Texas facing $4.6 billion budget shortfall due to COVID-19


Texas Comptroller Glenn Hegar has released new projections that envision a $4.6 billion revenue shortfall for the state’s fiscal year 2021 budget. The new numbers represent a dramatic shift from Hegar’s October 2019 projection of a $2.9 billion surplus. 

In a letter to the state’s leadership, Hegar said the state will have $110.19 billion in funds available for general-purpose spending for the 2020-21 biennium, the state’s two-year budget cycle, down from a projected $121.76 billion in the October 2019 certification revenue estimate.

The ending balance does not include the 5% budget cuts state agencies have been asked to identify to help offset anticipated revenue reductions. Those savings will reduce the projected shortfall. The projections also do not assume any further financial assistance from the federal government.

“It’s important to note that this revised estimate carries unprecedented uncertainty,” said Hegar. “We’re assuming the state will effectively manage the outbreak and that infection rates won’t overwhelm our health care system. This estimate also assumes that restrictions on businesses and individuals will be lifted before the end of this calendar year and that economic activity will strengthen but not return to pre-pandemic levels by the end of this biennium.”

The pandemic hit tax revenues hard across the board, particularly hotel, motor vehicle sales, severance and mixed beverage taxes. The state’s sales tax, its largest source of tax revenue, has held up better than some taxes but still has fallen significantly. Fiscal 2020’s sales tax revenues, buoyed by strong collections in the first half of the year, are expected to finish about 1 percent below fiscal 2019 totals, followed by a drop of more than 4 percent in fiscal 2021.

The Economic Stabilization Fund, more commonly referred to as the Rainy Day Fund, and the State Highway Fund rely on funding from oil and natural gas taxes. Due to the downturn in the energy sector, those taxes are expected to be much smaller in 2021. Even with the reduced revenue, the ESF and SHF are still projected to be in positive territory, with an ending balance of $8.79 billion.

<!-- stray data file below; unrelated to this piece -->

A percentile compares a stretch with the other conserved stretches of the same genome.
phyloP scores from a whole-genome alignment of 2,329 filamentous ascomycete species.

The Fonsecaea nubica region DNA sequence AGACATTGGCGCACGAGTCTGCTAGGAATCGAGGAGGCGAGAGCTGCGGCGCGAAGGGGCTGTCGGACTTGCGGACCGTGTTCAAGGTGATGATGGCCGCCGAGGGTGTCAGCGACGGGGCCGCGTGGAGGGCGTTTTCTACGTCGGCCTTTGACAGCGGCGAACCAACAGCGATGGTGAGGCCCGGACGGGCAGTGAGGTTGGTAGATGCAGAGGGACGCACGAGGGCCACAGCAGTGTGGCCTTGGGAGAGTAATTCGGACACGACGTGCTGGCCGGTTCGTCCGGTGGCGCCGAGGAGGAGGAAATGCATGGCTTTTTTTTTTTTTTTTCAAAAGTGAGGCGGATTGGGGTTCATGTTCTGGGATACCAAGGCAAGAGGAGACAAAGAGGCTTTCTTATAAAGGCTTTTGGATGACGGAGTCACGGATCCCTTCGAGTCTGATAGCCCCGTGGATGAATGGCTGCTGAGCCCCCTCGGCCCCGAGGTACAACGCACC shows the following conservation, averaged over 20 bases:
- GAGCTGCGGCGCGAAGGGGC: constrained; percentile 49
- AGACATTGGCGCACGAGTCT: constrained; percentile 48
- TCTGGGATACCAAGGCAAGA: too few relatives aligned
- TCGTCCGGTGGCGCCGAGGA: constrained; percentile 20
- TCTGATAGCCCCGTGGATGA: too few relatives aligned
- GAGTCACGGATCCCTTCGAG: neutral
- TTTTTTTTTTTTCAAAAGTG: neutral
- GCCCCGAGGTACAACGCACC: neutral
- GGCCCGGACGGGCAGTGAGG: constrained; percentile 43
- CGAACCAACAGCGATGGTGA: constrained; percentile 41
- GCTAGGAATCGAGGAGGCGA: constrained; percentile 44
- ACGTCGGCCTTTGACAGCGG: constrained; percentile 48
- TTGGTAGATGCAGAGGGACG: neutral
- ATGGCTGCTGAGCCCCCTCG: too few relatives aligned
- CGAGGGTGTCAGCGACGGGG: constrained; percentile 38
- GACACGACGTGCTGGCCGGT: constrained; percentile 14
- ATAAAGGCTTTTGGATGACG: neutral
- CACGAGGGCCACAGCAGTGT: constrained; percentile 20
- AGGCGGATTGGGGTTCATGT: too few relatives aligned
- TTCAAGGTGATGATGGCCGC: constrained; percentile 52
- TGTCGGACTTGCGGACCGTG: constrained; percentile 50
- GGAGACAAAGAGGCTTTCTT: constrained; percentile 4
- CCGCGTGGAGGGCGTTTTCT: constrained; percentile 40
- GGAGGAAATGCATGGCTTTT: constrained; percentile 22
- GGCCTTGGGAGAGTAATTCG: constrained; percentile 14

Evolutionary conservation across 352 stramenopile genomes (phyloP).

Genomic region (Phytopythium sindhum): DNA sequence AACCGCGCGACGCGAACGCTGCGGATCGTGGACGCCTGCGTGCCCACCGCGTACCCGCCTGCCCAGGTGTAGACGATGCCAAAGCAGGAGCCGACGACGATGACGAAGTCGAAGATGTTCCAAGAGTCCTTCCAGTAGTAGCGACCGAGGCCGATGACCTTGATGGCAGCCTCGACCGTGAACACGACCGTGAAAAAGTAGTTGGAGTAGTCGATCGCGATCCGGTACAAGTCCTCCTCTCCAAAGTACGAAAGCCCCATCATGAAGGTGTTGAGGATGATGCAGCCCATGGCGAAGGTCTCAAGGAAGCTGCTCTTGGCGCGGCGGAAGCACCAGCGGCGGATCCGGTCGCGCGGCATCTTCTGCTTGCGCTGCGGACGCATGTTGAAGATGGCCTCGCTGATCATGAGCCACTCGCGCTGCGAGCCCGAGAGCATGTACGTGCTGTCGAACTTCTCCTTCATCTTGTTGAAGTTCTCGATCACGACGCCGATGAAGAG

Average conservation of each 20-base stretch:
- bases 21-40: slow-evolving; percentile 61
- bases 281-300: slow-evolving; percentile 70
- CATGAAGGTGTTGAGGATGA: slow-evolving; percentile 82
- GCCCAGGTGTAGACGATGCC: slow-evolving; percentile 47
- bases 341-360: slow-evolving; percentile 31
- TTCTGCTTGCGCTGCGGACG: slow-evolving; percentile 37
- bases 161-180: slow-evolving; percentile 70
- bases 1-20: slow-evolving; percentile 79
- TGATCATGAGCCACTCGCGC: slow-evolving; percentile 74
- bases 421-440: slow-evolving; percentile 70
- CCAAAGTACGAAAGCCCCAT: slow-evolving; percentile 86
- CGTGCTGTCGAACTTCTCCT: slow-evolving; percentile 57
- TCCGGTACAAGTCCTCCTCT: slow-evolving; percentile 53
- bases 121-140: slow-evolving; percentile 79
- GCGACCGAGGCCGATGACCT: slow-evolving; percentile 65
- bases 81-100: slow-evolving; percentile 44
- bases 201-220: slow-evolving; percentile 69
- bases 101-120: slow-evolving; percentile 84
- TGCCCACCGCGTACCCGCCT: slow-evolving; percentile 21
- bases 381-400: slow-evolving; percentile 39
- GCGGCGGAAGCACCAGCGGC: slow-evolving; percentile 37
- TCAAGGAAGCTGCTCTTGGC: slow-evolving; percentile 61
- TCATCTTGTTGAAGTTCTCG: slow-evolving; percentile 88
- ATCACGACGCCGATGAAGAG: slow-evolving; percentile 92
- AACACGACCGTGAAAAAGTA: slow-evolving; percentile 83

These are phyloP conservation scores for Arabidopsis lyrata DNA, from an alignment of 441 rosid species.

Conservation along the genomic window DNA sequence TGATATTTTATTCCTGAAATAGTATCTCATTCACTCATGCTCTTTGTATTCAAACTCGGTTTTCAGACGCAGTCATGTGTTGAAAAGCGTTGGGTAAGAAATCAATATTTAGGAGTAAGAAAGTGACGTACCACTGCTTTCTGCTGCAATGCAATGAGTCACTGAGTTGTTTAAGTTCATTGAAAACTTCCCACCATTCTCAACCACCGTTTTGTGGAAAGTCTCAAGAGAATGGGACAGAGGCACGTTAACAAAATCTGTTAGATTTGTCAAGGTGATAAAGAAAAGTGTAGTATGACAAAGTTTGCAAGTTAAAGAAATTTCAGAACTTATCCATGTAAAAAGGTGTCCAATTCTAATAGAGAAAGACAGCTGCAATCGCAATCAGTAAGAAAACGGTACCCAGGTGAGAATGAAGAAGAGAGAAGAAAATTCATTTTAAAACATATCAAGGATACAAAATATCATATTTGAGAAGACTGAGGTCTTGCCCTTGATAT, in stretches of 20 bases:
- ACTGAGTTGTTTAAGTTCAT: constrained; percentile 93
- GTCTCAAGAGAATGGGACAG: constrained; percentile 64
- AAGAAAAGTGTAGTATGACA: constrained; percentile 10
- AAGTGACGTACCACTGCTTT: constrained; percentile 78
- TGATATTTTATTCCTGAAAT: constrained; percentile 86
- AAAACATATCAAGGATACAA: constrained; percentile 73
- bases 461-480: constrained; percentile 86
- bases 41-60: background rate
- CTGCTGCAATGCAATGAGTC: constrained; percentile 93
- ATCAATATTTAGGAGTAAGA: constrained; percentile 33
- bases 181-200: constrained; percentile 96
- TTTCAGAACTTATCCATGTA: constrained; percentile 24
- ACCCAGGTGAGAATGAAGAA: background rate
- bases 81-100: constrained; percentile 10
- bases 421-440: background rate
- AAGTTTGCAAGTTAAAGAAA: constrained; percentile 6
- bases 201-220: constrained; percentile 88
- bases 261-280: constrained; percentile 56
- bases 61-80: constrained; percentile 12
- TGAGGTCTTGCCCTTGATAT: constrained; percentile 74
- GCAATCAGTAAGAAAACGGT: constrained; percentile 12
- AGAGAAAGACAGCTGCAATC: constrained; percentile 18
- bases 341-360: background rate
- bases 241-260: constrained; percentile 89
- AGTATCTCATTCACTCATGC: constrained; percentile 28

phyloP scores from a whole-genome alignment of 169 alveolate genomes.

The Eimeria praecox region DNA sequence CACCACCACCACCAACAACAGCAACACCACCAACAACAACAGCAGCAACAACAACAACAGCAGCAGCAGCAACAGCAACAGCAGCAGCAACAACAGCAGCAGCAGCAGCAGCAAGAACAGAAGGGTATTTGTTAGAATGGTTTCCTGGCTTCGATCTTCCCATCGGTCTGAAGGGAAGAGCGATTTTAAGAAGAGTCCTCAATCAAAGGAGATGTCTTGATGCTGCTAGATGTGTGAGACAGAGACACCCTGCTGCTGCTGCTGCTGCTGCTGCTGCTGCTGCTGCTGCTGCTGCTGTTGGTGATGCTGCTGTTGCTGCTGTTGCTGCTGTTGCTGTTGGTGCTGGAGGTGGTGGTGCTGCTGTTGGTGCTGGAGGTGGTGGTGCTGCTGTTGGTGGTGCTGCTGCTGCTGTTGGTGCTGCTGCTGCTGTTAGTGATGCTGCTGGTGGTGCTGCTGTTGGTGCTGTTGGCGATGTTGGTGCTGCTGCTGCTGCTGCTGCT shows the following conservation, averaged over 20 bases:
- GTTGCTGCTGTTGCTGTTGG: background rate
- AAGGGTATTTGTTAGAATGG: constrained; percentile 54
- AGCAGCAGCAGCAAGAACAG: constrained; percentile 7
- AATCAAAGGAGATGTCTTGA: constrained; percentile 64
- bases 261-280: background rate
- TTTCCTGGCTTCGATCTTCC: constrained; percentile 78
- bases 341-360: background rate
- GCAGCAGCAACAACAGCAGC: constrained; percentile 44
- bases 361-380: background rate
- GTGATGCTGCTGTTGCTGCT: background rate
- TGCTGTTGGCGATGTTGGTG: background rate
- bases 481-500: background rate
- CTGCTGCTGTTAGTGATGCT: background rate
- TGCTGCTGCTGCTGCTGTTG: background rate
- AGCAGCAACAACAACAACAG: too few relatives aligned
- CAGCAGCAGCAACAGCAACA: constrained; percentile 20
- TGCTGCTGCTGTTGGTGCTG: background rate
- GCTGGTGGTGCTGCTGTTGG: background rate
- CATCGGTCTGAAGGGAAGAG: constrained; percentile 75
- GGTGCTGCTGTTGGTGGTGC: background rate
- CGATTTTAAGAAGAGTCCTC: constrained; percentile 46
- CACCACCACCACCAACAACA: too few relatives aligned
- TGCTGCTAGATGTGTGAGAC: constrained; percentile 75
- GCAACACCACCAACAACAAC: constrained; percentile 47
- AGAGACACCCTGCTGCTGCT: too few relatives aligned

There have been calls for the state to tap the ESF to help offset financial woes caused by COVID-19. So far, those calls have gone unheeded. 

Hegar predicts that Texas’ economic recovery will be slow and confidence that the virus is under control are key.

“In the coming months, some economic indicators will establish new records for rates of growth, but those records will be on the back of this year’s unprecedented declines,” Hegar said. “The rebound will leave many measures of economic health below pre-pandemic levels. Consumers and businesses must be confident the virus is controlled before economic output, employment and revenues return to pre-pandemic levels.”

The comptroller also cautions that the numbers are fluid and could go lower or higher depending on the course the pandemic takes. 

If the spread of the coronavirus slows or stops sooner than anticipated, if consumers and businesses return to pre-pandemic levels of economic activity more readily than assumed or if the federal government pro­vides more aid, Texas may finish the 2020-21 biennium with more revenue than projected today. On the other hand, if COVID-19 case counts continue to increase or accelerate, if there is a substantial new wave of infections nationally or in Texas in the fall or winter or if consum­ers and businesses are slower to resume economic activ­ity than assumed, revenue collected this biennium could fall short, perhaps far short, of this updated forecast.

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